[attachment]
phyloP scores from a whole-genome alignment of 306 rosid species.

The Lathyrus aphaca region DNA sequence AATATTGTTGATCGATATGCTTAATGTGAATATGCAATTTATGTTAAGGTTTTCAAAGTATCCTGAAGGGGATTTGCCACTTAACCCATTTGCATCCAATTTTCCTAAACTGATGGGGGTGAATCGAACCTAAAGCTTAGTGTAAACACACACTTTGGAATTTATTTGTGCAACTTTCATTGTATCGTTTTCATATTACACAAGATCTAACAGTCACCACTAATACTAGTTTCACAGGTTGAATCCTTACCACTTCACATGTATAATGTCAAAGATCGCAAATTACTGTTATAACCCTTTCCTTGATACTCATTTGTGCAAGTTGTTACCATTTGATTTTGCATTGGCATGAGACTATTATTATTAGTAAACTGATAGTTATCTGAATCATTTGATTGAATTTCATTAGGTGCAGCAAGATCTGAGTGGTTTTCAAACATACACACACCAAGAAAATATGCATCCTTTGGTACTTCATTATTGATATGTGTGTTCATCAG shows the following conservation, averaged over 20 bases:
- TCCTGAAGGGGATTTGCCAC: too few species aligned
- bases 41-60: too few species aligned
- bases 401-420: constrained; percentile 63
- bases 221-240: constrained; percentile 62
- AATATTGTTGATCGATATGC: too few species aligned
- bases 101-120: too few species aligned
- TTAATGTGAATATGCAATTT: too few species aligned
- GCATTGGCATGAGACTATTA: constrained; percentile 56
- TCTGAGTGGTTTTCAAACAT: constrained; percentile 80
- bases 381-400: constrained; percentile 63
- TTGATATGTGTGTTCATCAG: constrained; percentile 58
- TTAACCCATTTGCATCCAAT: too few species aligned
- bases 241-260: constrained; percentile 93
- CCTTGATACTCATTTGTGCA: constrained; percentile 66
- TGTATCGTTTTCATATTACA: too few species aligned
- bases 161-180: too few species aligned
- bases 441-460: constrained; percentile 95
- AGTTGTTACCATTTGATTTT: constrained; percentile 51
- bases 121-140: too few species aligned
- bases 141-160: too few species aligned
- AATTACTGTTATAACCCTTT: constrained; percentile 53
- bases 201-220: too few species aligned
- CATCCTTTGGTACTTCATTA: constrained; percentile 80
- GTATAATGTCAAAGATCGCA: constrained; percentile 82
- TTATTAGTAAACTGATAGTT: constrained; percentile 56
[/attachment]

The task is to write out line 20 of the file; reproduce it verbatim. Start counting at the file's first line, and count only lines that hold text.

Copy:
- AGTTGTTACCATTTGATTTT: constrained; percentile 51